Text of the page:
Elections to the Manipur Legislative Assembly (2007-2022): Some personal memories and observations (Part 1)

Sanjoy Akoijam
First of all, it must be confessed that I have had a keen interest in following electoral politics, elections and related stuff from an early age. My first experience of ‘election’ was in 2005-06, when I accompanied my father to our local polling station where he was to cast his vote for the local body elections. I was just in the 2nd standard (or, Class II as we say in Manipur) at that time and the only things I could make out were the various colourful posters and flags with various symbols for different candidates. I was however quite clear about one thing- An election is a game of numbers.
After 2005-06 until now, I have witnessed several elections taking place in Manipur- elections to the State legislative Assembly, elections to the Lok Sabha and Rajya Sabha (Lower & Upper Houses of Parliament), elections to local self governing bodies like the Gram Panchayats, Municipalities, Nagar Panchayats, ADCs (Autonomous District Councils), etc. But for this write-up, I shall focus on the three past Assembly elections of 2007, 2012, 2017 and a bit of the upcoming election of 2022.
2007 provided my first opportunity to develop some knowledge of local politics in Manipur. Prior to that election, the only thing I knew about the administration of the State was that Shri Okram Ibobi was the State’s Chief Minister and Shri SS Sidhu, the Governor. To be honest, what piqued my interest in the 2007 election was mainly the fact that my maternal grandfather was a candidate in that election. He contested on a MPP (Manipur People’s Party) ticket, and I clearly remember my father and I frequently going to his house in the run up to the election. It was all a new experience for me, the multitude of flags and banners, the rallies and meetings, the groups of people seated around large meiphus/any heat source in the cold evenings, the never ending discussions, etc. The atmosphere was never dull. We belonged to a different cConstituency than that of my maternal grandfather, and I was mighty puzzled on Election Day as to why we weren’t going to his place to vote ! (Well, I later learnt that we could not vote in Constituencies other than our own.) Meanwhile in my own Constituency too, I had a fair idea of who the candidates were. Posters, banners and flags were there for all to see, and listening to family discussions also helped in this regard. I remember one candidate who came to our house for his door-to-door campaign, and one of his team members put up a poster on one of our walls without proper permission. As soon as they were gone, the poster was gone too in no time- my uncle had swiftly removed it !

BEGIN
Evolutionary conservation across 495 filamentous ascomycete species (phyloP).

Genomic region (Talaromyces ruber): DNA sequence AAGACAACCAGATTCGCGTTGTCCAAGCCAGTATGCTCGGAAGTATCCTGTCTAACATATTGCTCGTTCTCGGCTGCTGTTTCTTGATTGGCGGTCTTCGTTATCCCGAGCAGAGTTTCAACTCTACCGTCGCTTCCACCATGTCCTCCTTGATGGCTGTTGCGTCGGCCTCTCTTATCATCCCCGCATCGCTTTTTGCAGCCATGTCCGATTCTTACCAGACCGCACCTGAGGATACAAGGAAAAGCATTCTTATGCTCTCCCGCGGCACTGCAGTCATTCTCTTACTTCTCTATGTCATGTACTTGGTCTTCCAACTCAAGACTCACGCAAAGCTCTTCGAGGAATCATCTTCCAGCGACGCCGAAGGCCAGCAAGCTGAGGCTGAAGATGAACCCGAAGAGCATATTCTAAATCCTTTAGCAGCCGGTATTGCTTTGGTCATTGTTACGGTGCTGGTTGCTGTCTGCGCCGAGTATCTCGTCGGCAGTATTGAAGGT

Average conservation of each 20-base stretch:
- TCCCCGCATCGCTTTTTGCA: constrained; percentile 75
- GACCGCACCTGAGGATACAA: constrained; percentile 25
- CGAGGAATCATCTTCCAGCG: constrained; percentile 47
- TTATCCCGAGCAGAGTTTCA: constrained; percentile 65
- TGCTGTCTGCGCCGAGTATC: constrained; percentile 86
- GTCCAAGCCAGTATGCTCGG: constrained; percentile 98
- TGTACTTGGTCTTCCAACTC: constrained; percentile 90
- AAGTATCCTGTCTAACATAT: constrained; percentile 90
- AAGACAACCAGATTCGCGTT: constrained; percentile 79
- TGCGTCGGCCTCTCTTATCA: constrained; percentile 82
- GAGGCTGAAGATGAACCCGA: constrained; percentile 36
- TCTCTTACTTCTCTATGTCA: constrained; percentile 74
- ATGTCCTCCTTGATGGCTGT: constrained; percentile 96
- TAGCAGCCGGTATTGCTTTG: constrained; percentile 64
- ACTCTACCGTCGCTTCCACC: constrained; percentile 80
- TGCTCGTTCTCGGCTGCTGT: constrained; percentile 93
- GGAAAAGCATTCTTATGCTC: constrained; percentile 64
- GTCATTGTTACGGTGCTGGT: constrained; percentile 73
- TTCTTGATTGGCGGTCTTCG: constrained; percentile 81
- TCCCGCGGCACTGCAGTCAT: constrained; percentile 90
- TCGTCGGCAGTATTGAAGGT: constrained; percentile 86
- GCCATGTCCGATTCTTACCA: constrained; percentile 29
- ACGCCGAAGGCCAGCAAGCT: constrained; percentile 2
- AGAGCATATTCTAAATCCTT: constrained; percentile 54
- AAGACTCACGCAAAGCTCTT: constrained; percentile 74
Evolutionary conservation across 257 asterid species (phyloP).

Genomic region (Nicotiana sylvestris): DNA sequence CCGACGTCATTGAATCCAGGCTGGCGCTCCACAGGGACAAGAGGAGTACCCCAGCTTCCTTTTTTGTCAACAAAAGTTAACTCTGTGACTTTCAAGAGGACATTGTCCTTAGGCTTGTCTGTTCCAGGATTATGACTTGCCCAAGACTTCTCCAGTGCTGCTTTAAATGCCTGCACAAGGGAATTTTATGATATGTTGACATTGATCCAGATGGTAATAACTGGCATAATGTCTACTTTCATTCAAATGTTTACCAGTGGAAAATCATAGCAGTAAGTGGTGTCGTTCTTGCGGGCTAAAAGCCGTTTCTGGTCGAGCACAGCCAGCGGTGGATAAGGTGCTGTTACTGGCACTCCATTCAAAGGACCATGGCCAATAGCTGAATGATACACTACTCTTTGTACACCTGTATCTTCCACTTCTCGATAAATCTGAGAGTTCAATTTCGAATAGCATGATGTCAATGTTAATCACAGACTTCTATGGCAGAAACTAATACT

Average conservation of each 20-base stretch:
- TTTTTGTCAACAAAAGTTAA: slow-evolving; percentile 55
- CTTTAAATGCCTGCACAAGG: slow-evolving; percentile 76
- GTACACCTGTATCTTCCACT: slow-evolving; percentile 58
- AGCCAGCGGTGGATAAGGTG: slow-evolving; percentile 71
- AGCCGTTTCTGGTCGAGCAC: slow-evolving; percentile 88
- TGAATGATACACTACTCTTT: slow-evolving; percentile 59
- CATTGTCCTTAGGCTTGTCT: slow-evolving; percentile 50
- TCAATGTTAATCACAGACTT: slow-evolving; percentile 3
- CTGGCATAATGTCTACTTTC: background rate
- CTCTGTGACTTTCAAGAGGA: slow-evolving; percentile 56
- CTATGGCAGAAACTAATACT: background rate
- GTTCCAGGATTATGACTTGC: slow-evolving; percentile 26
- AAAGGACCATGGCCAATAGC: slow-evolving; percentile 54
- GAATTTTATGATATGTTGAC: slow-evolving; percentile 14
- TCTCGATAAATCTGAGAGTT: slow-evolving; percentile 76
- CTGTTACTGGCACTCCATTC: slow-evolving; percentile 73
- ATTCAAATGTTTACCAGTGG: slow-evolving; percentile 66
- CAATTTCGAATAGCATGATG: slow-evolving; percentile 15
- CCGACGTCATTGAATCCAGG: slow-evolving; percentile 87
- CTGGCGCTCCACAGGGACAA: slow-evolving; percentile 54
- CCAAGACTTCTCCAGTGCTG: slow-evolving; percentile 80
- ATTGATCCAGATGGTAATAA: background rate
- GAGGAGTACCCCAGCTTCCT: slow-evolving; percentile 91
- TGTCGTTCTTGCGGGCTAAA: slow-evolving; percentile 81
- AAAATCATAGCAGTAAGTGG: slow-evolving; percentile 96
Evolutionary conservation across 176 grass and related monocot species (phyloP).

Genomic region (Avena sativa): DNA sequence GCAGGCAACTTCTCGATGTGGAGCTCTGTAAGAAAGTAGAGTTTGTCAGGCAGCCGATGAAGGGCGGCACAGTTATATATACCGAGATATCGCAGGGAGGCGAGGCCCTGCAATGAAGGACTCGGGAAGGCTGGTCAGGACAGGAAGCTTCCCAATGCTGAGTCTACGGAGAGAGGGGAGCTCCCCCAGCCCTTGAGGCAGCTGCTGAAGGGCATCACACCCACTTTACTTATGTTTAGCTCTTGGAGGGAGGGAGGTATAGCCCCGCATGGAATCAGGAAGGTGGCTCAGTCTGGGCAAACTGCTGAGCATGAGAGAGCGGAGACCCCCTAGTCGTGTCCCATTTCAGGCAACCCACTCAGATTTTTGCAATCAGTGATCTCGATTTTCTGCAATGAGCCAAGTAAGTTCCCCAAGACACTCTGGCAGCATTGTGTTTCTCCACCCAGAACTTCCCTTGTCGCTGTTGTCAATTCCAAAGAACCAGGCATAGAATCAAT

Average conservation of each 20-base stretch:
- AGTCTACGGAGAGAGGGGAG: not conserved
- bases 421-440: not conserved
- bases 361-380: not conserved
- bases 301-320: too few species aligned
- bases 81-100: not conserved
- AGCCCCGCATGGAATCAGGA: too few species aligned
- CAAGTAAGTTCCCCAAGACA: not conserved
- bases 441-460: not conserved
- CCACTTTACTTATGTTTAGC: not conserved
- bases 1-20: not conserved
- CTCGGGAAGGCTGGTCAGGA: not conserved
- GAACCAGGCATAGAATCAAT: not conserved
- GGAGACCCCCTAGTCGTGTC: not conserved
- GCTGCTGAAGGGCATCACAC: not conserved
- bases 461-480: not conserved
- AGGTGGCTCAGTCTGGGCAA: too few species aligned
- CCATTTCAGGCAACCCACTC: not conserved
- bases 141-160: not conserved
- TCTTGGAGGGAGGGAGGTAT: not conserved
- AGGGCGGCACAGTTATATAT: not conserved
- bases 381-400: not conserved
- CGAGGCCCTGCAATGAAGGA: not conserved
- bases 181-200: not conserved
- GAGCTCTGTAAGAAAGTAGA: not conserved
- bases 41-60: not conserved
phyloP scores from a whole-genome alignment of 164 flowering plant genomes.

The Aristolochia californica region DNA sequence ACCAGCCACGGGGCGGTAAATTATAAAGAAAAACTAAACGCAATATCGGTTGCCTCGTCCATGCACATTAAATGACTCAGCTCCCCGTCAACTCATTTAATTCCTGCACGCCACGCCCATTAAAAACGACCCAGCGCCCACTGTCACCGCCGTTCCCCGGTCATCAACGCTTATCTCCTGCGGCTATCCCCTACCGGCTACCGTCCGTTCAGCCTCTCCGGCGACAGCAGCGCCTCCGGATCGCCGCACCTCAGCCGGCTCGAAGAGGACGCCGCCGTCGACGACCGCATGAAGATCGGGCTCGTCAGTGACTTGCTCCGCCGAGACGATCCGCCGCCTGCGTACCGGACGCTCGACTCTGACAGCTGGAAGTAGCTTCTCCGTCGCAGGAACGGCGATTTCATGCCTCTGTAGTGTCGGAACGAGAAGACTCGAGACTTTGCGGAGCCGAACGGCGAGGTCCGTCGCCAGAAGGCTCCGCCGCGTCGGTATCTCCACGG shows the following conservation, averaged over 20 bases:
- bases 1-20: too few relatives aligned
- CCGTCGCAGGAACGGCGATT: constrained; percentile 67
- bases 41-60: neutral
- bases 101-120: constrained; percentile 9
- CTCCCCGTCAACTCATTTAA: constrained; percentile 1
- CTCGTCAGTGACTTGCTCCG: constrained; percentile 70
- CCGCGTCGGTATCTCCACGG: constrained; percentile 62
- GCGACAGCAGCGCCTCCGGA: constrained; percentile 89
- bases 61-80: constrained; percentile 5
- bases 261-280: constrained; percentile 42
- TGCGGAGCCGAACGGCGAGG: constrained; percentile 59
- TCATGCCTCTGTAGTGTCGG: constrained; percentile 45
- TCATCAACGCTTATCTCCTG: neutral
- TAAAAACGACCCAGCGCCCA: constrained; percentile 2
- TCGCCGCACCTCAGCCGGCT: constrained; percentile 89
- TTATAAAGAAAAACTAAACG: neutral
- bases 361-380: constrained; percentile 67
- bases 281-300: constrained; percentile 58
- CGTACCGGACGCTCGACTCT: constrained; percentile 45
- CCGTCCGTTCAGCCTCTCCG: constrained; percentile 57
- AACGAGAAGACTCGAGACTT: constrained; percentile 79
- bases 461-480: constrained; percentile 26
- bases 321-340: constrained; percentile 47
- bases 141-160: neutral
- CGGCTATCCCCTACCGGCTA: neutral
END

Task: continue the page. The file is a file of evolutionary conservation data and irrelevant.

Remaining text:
Election Day was all fun and games for me that year. One of my aunts took me around the locality and collected different flags of different political parties for me. I still remember the flags we collected that day- Congress, BJP, MPP, SP (Samajwadi Party), etc. I didn’t care much about the results that year, as I still knew very little. But my maternal grandfather won his seat, by quite a handsome margin too. The scene of his victory procession and that of his sulking opponent that came on ISTV News in the evening of the results is still quite fresh in my mind. However, I heard he ended up in the ‘Opposition’. I also heard vaguely that the Congress Party had reached 30 seats on its own. In later years, I found out that parties like the NCP (Nationalist Congress Party), RJD (Rashtriya Janata Dal) and the CPI (Communist Party of India) also fared well in the 2007 elections. Perhaps, those parties derived their influence in those days from the fact that they were alliance partners in the then Congress-led UPA-I Government at the Centre.
In the intervening period between 2007 and 2012, I greatly enhanced my knowledge of State and National politics. The Lok Sabha election of 2009 helped greatly in this regard. In that five year period, I not only learnt a lot but also developed a sort of ‘beginner’s’ ability to analyse and give my own observations about political occurrences in the country, something that only very few of my peers had interest in. Then, the Assembly election of 2012 arrived.